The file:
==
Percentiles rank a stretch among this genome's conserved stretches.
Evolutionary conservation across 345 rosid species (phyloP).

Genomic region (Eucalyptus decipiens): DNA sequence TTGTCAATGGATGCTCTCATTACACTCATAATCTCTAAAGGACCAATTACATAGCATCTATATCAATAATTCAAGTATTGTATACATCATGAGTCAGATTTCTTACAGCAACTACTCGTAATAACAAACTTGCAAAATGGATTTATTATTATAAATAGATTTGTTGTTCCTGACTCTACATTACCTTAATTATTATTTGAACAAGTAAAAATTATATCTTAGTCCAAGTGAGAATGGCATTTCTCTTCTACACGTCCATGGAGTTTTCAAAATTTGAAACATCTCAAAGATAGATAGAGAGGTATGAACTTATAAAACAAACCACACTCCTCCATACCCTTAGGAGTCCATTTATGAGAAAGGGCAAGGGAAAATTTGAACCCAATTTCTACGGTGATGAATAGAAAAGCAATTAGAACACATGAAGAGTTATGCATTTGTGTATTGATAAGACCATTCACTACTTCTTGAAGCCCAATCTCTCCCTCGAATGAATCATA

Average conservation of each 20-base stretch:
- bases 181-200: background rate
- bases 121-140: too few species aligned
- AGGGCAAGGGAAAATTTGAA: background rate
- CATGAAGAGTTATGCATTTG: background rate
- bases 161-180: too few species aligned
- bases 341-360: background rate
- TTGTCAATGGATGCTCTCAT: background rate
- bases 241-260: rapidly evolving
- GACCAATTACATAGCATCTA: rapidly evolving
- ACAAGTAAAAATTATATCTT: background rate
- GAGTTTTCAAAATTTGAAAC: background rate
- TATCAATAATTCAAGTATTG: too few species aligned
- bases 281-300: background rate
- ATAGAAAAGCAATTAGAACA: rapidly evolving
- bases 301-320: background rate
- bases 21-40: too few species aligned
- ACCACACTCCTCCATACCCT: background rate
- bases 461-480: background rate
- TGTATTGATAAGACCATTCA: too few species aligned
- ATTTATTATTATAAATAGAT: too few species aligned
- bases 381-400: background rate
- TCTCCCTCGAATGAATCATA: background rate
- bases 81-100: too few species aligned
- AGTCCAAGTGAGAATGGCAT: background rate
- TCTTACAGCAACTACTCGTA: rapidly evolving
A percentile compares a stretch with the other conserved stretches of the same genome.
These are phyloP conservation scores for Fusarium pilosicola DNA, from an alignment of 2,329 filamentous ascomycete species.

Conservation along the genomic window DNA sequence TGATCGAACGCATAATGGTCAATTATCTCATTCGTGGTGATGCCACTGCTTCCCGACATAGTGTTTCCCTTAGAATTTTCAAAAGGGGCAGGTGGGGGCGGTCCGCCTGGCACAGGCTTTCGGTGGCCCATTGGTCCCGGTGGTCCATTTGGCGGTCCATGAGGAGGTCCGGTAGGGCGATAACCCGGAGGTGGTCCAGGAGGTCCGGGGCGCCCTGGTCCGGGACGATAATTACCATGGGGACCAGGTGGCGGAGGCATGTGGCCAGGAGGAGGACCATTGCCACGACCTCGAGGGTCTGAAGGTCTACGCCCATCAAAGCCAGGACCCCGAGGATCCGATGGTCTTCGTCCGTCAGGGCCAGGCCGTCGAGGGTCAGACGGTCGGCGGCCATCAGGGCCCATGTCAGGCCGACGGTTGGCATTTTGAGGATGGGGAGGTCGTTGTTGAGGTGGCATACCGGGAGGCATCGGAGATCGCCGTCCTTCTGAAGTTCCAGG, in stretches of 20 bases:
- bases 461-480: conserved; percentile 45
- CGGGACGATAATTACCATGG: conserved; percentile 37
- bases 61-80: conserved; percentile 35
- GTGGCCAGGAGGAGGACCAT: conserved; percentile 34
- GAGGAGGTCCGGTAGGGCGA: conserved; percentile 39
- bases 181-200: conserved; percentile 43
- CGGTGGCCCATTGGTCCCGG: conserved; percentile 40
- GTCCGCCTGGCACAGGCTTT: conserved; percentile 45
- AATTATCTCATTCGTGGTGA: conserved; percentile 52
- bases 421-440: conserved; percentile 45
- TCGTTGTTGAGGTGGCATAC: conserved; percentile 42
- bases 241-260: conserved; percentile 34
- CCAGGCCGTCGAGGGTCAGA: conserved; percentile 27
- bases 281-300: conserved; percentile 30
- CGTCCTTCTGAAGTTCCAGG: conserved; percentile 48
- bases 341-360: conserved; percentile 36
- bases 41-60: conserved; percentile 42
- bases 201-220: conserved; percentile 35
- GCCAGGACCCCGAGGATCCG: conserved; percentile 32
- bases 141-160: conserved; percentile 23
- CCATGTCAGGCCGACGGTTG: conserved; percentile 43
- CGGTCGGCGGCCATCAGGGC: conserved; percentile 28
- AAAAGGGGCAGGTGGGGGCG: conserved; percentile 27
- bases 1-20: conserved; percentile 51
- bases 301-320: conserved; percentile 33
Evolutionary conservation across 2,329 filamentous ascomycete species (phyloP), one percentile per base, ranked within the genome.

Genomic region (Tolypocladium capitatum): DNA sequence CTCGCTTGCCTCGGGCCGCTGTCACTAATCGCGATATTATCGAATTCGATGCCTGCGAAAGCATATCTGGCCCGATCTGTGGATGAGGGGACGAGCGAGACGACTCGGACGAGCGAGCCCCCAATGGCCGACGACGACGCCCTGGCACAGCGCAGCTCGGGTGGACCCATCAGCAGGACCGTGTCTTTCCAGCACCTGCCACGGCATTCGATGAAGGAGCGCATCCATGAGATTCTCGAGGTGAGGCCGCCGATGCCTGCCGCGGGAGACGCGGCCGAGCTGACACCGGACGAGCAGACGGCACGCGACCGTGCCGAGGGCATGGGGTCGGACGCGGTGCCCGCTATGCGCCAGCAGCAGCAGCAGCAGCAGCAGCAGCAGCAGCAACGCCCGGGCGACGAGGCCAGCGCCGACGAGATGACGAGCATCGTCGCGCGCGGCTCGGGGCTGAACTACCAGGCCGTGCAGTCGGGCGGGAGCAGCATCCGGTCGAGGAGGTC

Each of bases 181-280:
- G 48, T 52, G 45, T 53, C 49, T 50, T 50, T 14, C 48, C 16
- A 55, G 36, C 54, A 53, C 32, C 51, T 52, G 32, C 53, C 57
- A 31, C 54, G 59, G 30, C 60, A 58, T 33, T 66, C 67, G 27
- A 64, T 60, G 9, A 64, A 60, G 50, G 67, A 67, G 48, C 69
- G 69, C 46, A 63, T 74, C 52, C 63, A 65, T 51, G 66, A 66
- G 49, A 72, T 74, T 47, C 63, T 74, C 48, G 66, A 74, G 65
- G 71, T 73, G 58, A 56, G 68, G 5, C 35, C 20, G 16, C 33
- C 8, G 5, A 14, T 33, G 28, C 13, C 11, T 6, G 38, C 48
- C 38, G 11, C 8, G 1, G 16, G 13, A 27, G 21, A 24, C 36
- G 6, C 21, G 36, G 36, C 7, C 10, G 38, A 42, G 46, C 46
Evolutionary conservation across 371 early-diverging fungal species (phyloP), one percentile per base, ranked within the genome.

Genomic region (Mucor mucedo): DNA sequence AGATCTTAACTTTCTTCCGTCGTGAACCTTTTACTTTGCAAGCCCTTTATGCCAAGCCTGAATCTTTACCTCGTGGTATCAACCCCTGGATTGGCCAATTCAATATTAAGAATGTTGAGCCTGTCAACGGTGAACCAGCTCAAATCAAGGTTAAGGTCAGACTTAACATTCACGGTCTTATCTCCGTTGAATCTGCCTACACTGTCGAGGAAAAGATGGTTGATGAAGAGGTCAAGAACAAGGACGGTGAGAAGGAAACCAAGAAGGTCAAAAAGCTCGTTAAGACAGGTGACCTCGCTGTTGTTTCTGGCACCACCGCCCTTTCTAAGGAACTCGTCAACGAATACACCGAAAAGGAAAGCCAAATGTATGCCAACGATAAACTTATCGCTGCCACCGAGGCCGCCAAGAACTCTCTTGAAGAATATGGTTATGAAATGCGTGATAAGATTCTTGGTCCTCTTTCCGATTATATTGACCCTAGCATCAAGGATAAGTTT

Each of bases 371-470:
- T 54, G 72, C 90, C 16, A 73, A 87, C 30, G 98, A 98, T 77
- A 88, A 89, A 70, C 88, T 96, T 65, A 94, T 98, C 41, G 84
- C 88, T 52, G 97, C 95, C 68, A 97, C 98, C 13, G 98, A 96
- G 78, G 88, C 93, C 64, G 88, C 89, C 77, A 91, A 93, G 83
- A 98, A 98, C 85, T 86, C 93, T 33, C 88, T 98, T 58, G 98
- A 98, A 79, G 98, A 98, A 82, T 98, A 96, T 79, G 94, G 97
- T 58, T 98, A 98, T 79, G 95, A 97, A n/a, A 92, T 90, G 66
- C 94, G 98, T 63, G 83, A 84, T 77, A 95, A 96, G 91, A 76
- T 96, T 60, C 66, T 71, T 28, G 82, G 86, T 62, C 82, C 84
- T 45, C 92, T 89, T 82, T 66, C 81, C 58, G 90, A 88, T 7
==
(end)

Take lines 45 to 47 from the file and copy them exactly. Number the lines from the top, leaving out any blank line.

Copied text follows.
- CCAGGCCGTCGAGGGTCAGA: conserved; percentile 27
- bases 281-300: conserved; percentile 30
- CGTCCTTCTGAAGTTCCAGG: conserved; percentile 48